But that’s the thing with Ant-Man. He’s different than the other heroes: thus, he can be approached in a different manner, which is exactly what Marvel did.

Somewhere, Stan Lee is sitting in a room crying over this film and how it did everything the comics never did. He created Ant-Man for the idea of a hero with the ability to shrink so the visual layout of the comics could be unique; he wanted Ant-Man to look “normal” sized while everything else was drawn giant-sized. But it just didn’t happen. Ant-Man was drawn tiny while everything was normal sized. But this film did it: it showed things giant-sized while Ant-Man looked normal.

I loved Evangeline Lilly and her character. She’s the Red Queen, but she’s not necessarily a villain (for now?), she’s just a scarred person. I loved the manipulation of the original Scott Lang origin stories mixed with Hank’s story arcs. I loved the comic references (which I’m no expert of since I’ve never read a comic just encyclopedias and databases but it still made sense how they created this film and the plot). I loved the fun of Scott learning, while the balance of this is a serious risk they need to stop. I loved the in-world interactions: the casual mention of Hydra (I called it), the references to the Avengers, even the appearance of Sam freaking Wilson (which is just marvelous how they tied this movie right into Civil War). I loved that Scott was a criminal finding redemption—not a perfect man, but someone who was chosen to become a hero because he could break in and steal things. I loved his relationship with his daughter (and ex-wife and her fiancé). I loved that he did this for Cassie and that Hank did this for Hope.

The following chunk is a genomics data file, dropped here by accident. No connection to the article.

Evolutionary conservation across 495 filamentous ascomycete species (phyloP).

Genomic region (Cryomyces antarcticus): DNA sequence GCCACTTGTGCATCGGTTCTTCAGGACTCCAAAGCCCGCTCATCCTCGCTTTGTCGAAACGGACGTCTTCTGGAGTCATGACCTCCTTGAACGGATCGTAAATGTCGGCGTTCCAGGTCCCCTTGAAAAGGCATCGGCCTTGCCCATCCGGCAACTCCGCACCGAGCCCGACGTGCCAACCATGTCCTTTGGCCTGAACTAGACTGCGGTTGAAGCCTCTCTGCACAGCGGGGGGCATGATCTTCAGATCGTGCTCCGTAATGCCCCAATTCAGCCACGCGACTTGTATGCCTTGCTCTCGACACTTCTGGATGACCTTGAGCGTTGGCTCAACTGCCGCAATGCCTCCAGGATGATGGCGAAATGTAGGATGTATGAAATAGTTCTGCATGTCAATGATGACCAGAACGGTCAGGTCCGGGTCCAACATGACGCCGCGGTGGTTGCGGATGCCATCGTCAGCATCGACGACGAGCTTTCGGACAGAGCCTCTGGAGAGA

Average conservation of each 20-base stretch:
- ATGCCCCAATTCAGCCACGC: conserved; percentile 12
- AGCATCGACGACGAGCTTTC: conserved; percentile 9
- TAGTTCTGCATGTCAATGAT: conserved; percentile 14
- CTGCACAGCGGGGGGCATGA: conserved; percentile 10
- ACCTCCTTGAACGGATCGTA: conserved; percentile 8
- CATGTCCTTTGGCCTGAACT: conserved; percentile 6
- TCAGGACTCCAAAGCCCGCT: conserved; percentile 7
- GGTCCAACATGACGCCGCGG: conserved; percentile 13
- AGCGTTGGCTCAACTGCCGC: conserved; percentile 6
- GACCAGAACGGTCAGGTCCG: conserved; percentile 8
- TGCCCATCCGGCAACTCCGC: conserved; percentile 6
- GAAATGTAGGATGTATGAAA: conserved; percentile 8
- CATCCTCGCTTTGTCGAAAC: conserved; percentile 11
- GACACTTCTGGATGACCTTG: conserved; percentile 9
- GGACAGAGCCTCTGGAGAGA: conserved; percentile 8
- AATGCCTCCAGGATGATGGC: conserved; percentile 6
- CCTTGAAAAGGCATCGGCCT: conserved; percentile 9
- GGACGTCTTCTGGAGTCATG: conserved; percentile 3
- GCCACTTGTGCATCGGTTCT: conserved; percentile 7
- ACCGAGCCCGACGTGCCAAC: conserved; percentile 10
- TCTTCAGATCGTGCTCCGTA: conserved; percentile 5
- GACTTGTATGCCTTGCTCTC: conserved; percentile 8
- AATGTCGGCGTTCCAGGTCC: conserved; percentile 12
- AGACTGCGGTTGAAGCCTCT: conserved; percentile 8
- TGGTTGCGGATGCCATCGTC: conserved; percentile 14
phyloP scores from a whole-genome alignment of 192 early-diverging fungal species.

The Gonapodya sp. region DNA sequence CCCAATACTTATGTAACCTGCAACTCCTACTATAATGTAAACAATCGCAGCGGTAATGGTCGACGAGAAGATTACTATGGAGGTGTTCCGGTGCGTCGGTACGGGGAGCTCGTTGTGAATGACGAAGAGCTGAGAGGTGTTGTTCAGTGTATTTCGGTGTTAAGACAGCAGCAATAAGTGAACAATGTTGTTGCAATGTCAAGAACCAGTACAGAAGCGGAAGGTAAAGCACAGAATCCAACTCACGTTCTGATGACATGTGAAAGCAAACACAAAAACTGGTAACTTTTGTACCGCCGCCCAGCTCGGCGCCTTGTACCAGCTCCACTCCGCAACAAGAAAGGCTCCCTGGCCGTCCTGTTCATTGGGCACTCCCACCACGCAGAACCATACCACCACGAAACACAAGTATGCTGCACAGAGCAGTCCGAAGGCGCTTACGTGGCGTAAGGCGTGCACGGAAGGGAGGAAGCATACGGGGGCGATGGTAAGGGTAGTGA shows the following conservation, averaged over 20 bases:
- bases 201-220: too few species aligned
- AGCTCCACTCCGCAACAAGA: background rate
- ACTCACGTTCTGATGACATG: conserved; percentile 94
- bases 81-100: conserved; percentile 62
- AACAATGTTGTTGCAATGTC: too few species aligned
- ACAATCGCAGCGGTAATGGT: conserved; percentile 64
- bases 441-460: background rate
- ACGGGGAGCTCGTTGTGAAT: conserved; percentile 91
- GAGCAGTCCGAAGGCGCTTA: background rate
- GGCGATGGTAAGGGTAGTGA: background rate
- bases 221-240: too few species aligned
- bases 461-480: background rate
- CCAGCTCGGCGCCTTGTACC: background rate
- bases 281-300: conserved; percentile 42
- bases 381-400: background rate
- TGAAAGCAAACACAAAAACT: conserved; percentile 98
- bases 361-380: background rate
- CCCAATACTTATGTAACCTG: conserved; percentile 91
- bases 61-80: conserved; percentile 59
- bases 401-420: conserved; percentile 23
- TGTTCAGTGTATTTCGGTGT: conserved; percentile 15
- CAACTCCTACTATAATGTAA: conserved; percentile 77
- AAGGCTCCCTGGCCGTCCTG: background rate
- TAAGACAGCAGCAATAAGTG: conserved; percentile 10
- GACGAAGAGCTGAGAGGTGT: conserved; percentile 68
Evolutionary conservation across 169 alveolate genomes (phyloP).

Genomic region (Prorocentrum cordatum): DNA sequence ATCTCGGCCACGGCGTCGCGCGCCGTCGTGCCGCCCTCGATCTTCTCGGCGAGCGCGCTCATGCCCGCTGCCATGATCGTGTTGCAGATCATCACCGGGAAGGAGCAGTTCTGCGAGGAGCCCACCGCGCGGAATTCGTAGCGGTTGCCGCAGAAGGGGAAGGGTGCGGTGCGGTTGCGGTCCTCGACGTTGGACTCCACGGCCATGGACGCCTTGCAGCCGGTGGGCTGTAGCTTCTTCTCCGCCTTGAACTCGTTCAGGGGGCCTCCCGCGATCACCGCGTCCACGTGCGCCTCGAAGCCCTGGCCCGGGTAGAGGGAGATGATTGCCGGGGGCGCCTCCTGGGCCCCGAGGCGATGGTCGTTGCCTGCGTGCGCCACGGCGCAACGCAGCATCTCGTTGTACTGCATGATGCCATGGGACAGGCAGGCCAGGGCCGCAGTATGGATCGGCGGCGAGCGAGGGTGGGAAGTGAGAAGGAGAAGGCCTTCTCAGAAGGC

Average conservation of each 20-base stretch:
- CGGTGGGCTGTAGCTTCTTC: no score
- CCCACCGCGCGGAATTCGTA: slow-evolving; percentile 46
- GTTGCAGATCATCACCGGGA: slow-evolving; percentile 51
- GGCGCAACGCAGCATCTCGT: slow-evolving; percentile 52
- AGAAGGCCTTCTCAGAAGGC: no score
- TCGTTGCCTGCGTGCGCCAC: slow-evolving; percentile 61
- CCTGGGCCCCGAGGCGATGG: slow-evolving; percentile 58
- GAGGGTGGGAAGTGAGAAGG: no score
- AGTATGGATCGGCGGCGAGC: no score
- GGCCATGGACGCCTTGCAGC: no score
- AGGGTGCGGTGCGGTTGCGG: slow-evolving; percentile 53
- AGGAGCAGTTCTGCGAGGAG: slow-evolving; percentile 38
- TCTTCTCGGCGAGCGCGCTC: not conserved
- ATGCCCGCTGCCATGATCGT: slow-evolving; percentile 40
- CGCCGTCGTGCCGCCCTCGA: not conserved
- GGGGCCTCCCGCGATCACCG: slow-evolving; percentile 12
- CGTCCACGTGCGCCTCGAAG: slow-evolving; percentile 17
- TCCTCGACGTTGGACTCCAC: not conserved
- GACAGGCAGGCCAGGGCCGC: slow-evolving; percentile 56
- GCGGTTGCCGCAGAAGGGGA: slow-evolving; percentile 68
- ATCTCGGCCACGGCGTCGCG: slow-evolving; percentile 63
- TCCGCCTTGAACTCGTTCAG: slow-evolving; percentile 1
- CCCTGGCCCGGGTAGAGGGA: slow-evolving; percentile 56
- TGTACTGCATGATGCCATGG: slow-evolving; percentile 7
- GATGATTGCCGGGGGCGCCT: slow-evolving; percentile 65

(I loved the end credit scene. You know the one I'm talk about. The one where I embarrassed myself more than once in public, physically groaning and cringing in agony over my beloved Bucky (ah ahahahah he mouths "help me" by the way. ahahaha!!). Civil War, I'm ready but I'm not ready.)